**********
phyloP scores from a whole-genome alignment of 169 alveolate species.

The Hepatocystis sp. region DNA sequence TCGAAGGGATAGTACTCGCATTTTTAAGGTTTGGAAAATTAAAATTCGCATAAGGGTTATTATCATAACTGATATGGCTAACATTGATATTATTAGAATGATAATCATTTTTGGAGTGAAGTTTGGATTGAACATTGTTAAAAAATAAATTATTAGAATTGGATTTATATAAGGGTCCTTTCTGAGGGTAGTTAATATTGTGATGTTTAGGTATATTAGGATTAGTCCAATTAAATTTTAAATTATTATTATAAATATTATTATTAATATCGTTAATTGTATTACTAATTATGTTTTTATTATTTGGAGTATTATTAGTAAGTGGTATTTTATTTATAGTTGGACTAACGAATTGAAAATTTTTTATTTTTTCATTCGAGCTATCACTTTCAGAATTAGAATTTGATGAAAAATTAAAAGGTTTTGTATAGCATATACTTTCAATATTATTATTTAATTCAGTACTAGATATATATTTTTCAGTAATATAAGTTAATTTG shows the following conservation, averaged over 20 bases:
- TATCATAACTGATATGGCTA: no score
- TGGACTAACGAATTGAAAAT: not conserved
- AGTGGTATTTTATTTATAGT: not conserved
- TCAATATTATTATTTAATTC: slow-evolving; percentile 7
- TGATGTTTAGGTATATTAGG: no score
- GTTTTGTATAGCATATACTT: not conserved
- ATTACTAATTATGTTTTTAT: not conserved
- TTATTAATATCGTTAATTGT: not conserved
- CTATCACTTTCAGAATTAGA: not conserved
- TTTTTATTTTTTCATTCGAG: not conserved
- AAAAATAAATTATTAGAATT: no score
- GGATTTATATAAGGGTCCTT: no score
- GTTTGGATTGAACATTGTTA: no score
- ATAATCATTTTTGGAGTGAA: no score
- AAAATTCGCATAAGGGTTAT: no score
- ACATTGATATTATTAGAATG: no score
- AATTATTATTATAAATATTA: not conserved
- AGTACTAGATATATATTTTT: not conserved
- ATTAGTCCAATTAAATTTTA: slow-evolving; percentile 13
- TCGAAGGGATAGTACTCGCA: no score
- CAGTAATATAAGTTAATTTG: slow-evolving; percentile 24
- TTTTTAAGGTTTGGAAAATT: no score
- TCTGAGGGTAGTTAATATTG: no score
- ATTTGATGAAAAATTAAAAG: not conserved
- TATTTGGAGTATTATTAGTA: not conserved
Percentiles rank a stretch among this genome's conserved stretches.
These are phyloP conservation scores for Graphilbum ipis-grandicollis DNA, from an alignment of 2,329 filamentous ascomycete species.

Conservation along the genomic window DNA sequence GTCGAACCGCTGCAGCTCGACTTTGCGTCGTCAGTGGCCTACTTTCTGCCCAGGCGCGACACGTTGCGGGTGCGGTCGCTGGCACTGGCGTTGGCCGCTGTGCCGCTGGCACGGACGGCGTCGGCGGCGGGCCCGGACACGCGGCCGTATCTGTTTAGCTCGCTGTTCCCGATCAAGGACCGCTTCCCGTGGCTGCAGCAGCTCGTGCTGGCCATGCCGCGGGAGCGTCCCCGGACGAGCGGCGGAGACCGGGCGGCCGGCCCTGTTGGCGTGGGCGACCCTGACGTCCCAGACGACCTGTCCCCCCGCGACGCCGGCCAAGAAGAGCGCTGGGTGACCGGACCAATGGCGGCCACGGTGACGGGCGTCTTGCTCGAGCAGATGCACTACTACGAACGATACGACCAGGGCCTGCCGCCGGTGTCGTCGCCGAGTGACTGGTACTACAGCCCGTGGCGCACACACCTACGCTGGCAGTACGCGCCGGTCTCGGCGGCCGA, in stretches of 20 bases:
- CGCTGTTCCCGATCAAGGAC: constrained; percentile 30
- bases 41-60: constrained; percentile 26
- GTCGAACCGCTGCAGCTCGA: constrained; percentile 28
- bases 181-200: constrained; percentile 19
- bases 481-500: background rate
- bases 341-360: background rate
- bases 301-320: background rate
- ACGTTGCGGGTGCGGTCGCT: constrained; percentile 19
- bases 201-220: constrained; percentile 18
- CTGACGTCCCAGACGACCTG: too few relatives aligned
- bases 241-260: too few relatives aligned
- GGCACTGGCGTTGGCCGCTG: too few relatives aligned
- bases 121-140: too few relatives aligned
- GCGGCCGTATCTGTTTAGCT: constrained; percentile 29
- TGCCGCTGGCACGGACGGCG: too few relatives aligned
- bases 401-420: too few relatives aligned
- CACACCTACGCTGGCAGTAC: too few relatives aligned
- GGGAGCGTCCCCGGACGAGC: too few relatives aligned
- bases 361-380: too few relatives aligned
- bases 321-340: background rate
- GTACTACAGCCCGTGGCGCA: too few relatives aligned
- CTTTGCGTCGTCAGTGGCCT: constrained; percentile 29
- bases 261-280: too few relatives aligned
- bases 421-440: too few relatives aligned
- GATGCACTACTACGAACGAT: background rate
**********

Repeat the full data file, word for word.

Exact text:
phyloP scores from a whole-genome alignment of 169 alveolate species.

The Hepatocystis sp. region DNA sequence TCGAAGGGATAGTACTCGCATTTTTAAGGTTTGGAAAATTAAAATTCGCATAAGGGTTATTATCATAACTGATATGGCTAACATTGATATTATTAGAATGATAATCATTTTTGGAGTGAAGTTTGGATTGAACATTGTTAAAAAATAAATTATTAGAATTGGATTTATATAAGGGTCCTTTCTGAGGGTAGTTAATATTGTGATGTTTAGGTATATTAGGATTAGTCCAATTAAATTTTAAATTATTATTATAAATATTATTATTAATATCGTTAATTGTATTACTAATTATGTTTTTATTATTTGGAGTATTATTAGTAAGTGGTATTTTATTTATAGTTGGACTAACGAATTGAAAATTTTTTATTTTTTCATTCGAGCTATCACTTTCAGAATTAGAATTTGATGAAAAATTAAAAGGTTTTGTATAGCATATACTTTCAATATTATTATTTAATTCAGTACTAGATATATATTTTTCAGTAATATAAGTTAATTTG shows the following conservation, averaged over 20 bases:
- TATCATAACTGATATGGCTA: no score
- TGGACTAACGAATTGAAAAT: not conserved
- AGTGGTATTTTATTTATAGT: not conserved
- TCAATATTATTATTTAATTC: slow-evolving; percentile 7
- TGATGTTTAGGTATATTAGG: no score
- GTTTTGTATAGCATATACTT: not conserved
- ATTACTAATTATGTTTTTAT: not conserved
- TTATTAATATCGTTAATTGT: not conserved
- CTATCACTTTCAGAATTAGA: not conserved
- TTTTTATTTTTTCATTCGAG: not conserved
- AAAAATAAATTATTAGAATT: no score
- GGATTTATATAAGGGTCCTT: no score
- GTTTGGATTGAACATTGTTA: no score
- ATAATCATTTTTGGAGTGAA: no score
- AAAATTCGCATAAGGGTTAT: no score
- ACATTGATATTATTAGAATG: no score
- AATTATTATTATAAATATTA: not conserved
- AGTACTAGATATATATTTTT: not conserved
- ATTAGTCCAATTAAATTTTA: slow-evolving; percentile 13
- TCGAAGGGATAGTACTCGCA: no score
- CAGTAATATAAGTTAATTTG: slow-evolving; percentile 24
- TTTTTAAGGTTTGGAAAATT: no score
- TCTGAGGGTAGTTAATATTG: no score
- ATTTGATGAAAAATTAAAAG: not conserved
- TATTTGGAGTATTATTAGTA: not conserved
Percentiles rank a stretch among this genome's conserved stretches.
These are phyloP conservation scores for Graphilbum ipis-grandicollis DNA, from an alignment of 2,329 filamentous ascomycete species.

Conservation along the genomic window DNA sequence GTCGAACCGCTGCAGCTCGACTTTGCGTCGTCAGTGGCCTACTTTCTGCCCAGGCGCGACACGTTGCGGGTGCGGTCGCTGGCACTGGCGTTGGCCGCTGTGCCGCTGGCACGGACGGCGTCGGCGGCGGGCCCGGACACGCGGCCGTATCTGTTTAGCTCGCTGTTCCCGATCAAGGACCGCTTCCCGTGGCTGCAGCAGCTCGTGCTGGCCATGCCGCGGGAGCGTCCCCGGACGAGCGGCGGAGACCGGGCGGCCGGCCCTGTTGGCGTGGGCGACCCTGACGTCCCAGACGACCTGTCCCCCCGCGACGCCGGCCAAGAAGAGCGCTGGGTGACCGGACCAATGGCGGCCACGGTGACGGGCGTCTTGCTCGAGCAGATGCACTACTACGAACGATACGACCAGGGCCTGCCGCCGGTGTCGTCGCCGAGTGACTGGTACTACAGCCCGTGGCGCACACACCTACGCTGGCAGTACGCGCCGGTCTCGGCGGCCGA, in stretches of 20 bases:
- CGCTGTTCCCGATCAAGGAC: constrained; percentile 30
- bases 41-60: constrained; percentile 26
- GTCGAACCGCTGCAGCTCGA: constrained; percentile 28
- bases 181-200: constrained; percentile 19
- bases 481-500: background rate
- bases 341-360: background rate
- bases 301-320: background rate
- ACGTTGCGGGTGCGGTCGCT: constrained; percentile 19
- bases 201-220: constrained; percentile 18
- CTGACGTCCCAGACGACCTG: too few relatives aligned
- bases 241-260: too few relatives aligned
- GGCACTGGCGTTGGCCGCTG: too few relatives aligned
- bases 121-140: too few relatives aligned
- GCGGCCGTATCTGTTTAGCT: constrained; percentile 29
- TGCCGCTGGCACGGACGGCG: too few relatives aligned
- bases 401-420: too few relatives aligned
- CACACCTACGCTGGCAGTAC: too few relatives aligned
- GGGAGCGTCCCCGGACGAGC: too few relatives aligned
- bases 361-380: too few relatives aligned
- bases 321-340: background rate
- GTACTACAGCCCGTGGCGCA: too few relatives aligned
- CTTTGCGTCGTCAGTGGCCT: constrained; percentile 29
- bases 261-280: too few relatives aligned
- bases 421-440: too few relatives aligned
- GATGCACTACTACGAACGAT: background rate